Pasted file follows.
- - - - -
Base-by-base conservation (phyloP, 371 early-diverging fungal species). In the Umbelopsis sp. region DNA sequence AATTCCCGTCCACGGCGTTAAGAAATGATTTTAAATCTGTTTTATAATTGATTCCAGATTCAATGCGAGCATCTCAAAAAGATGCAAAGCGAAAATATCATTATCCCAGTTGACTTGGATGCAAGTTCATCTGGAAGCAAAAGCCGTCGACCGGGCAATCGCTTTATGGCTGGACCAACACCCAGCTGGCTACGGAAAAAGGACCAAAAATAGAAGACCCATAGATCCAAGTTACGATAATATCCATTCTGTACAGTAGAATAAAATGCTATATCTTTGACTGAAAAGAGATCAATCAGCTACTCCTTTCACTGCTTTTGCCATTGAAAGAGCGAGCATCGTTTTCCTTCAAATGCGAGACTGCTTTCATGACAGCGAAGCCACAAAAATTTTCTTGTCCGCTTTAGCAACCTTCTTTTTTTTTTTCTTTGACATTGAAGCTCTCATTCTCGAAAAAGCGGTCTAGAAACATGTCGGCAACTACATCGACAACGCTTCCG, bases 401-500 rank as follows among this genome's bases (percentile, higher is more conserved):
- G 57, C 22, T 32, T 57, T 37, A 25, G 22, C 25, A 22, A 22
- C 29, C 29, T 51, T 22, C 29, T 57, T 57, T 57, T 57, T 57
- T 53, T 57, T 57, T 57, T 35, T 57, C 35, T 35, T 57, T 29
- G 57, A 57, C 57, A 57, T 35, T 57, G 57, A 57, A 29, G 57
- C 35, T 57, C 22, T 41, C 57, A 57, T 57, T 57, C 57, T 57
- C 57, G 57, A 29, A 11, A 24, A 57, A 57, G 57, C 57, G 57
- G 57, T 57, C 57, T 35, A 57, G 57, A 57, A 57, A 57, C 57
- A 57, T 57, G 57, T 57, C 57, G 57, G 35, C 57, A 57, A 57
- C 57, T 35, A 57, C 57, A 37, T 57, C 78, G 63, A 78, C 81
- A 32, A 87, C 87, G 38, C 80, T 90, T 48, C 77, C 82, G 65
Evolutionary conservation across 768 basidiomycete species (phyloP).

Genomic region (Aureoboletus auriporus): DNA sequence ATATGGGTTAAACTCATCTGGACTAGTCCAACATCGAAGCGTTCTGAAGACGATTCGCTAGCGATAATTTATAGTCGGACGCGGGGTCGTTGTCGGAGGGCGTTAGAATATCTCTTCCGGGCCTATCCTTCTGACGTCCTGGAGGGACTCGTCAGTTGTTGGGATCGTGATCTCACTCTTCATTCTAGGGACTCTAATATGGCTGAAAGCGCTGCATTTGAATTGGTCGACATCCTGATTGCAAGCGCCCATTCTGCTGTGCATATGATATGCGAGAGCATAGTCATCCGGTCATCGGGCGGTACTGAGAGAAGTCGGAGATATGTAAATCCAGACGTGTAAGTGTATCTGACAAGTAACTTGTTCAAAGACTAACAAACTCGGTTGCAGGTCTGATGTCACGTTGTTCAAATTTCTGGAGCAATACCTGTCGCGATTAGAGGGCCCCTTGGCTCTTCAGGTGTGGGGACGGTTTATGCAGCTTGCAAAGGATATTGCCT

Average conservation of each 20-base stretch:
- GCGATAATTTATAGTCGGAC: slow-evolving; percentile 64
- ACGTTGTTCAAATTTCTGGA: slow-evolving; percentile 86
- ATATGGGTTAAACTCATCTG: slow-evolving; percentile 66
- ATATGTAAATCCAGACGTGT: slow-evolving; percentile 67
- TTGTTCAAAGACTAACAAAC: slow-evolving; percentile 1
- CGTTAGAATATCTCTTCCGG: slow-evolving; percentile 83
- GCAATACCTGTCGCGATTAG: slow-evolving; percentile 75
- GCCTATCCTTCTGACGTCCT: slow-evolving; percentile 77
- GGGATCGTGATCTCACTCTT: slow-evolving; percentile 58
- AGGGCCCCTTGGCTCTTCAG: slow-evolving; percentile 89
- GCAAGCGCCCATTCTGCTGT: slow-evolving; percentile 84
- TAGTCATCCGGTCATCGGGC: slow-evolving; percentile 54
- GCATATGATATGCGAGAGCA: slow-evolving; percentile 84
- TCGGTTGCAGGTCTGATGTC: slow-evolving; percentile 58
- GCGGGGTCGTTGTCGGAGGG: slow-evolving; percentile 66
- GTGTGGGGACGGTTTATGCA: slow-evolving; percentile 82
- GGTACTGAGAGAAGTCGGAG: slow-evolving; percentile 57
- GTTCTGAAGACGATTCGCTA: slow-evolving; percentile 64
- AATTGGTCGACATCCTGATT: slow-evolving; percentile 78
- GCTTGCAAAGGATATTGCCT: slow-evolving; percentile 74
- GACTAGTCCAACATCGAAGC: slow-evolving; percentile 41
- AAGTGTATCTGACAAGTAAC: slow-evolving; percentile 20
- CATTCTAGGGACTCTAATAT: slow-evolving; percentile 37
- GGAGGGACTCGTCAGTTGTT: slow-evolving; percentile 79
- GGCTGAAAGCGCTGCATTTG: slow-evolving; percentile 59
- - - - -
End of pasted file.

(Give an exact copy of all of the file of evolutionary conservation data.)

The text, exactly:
Base-by-base conservation (phyloP, 371 early-diverging fungal species). In the Umbelopsis sp. region DNA sequence AATTCCCGTCCACGGCGTTAAGAAATGATTTTAAATCTGTTTTATAATTGATTCCAGATTCAATGCGAGCATCTCAAAAAGATGCAAAGCGAAAATATCATTATCCCAGTTGACTTGGATGCAAGTTCATCTGGAAGCAAAAGCCGTCGACCGGGCAATCGCTTTATGGCTGGACCAACACCCAGCTGGCTACGGAAAAAGGACCAAAAATAGAAGACCCATAGATCCAAGTTACGATAATATCCATTCTGTACAGTAGAATAAAATGCTATATCTTTGACTGAAAAGAGATCAATCAGCTACTCCTTTCACTGCTTTTGCCATTGAAAGAGCGAGCATCGTTTTCCTTCAAATGCGAGACTGCTTTCATGACAGCGAAGCCACAAAAATTTTCTTGTCCGCTTTAGCAACCTTCTTTTTTTTTTTCTTTGACATTGAAGCTCTCATTCTCGAAAAAGCGGTCTAGAAACATGTCGGCAACTACATCGACAACGCTTCCG, bases 401-500 rank as follows among this genome's bases (percentile, higher is more conserved):
- G 57, C 22, T 32, T 57, T 37, A 25, G 22, C 25, A 22, A 22
- C 29, C 29, T 51, T 22, C 29, T 57, T 57, T 57, T 57, T 57
- T 53, T 57, T 57, T 57, T 35, T 57, C 35, T 35, T 57, T 29
- G 57, A 57, C 57, A 57, T 35, T 57, G 57, A 57, A 29, G 57
- C 35, T 57, C 22, T 41, C 57, A 57, T 57, T 57, C 57, T 57
- C 57, G 57, A 29, A 11, A 24, A 57, A 57, G 57, C 57, G 57
- G 57, T 57, C 57, T 35, A 57, G 57, A 57, A 57, A 57, C 57
- A 57, T 57, G 57, T 57, C 57, G 57, G 35, C 57, A 57, A 57
- C 57, T 35, A 57, C 57, A 37, T 57, C 78, G 63, A 78, C 81
- A 32, A 87, C 87, G 38, C 80, T 90, T 48, C 77, C 82, G 65
Evolutionary conservation across 768 basidiomycete species (phyloP).

Genomic region (Aureoboletus auriporus): DNA sequence ATATGGGTTAAACTCATCTGGACTAGTCCAACATCGAAGCGTTCTGAAGACGATTCGCTAGCGATAATTTATAGTCGGACGCGGGGTCGTTGTCGGAGGGCGTTAGAATATCTCTTCCGGGCCTATCCTTCTGACGTCCTGGAGGGACTCGTCAGTTGTTGGGATCGTGATCTCACTCTTCATTCTAGGGACTCTAATATGGCTGAAAGCGCTGCATTTGAATTGGTCGACATCCTGATTGCAAGCGCCCATTCTGCTGTGCATATGATATGCGAGAGCATAGTCATCCGGTCATCGGGCGGTACTGAGAGAAGTCGGAGATATGTAAATCCAGACGTGTAAGTGTATCTGACAAGTAACTTGTTCAAAGACTAACAAACTCGGTTGCAGGTCTGATGTCACGTTGTTCAAATTTCTGGAGCAATACCTGTCGCGATTAGAGGGCCCCTTGGCTCTTCAGGTGTGGGGACGGTTTATGCAGCTTGCAAAGGATATTGCCT

Average conservation of each 20-base stretch:
- GCGATAATTTATAGTCGGAC: slow-evolving; percentile 64
- ACGTTGTTCAAATTTCTGGA: slow-evolving; percentile 86
- ATATGGGTTAAACTCATCTG: slow-evolving; percentile 66
- ATATGTAAATCCAGACGTGT: slow-evolving; percentile 67
- TTGTTCAAAGACTAACAAAC: slow-evolving; percentile 1
- CGTTAGAATATCTCTTCCGG: slow-evolving; percentile 83
- GCAATACCTGTCGCGATTAG: slow-evolving; percentile 75
- GCCTATCCTTCTGACGTCCT: slow-evolving; percentile 77
- GGGATCGTGATCTCACTCTT: slow-evolving; percentile 58
- AGGGCCCCTTGGCTCTTCAG: slow-evolving; percentile 89
- GCAAGCGCCCATTCTGCTGT: slow-evolving; percentile 84
- TAGTCATCCGGTCATCGGGC: slow-evolving; percentile 54
- GCATATGATATGCGAGAGCA: slow-evolving; percentile 84
- TCGGTTGCAGGTCTGATGTC: slow-evolving; percentile 58
- GCGGGGTCGTTGTCGGAGGG: slow-evolving; percentile 66
- GTGTGGGGACGGTTTATGCA: slow-evolving; percentile 82
- GGTACTGAGAGAAGTCGGAG: slow-evolving; percentile 57
- GTTCTGAAGACGATTCGCTA: slow-evolving; percentile 64
- AATTGGTCGACATCCTGATT: slow-evolving; percentile 78
- GCTTGCAAAGGATATTGCCT: slow-evolving; percentile 74
- GACTAGTCCAACATCGAAGC: slow-evolving; percentile 41
- AAGTGTATCTGACAAGTAAC: slow-evolving; percentile 20
- CATTCTAGGGACTCTAATAT: slow-evolving; percentile 37
- GGAGGGACTCGTCAGTTGTT: slow-evolving; percentile 79
- GGCTGAAAGCGCTGCATTTG: slow-evolving; percentile 59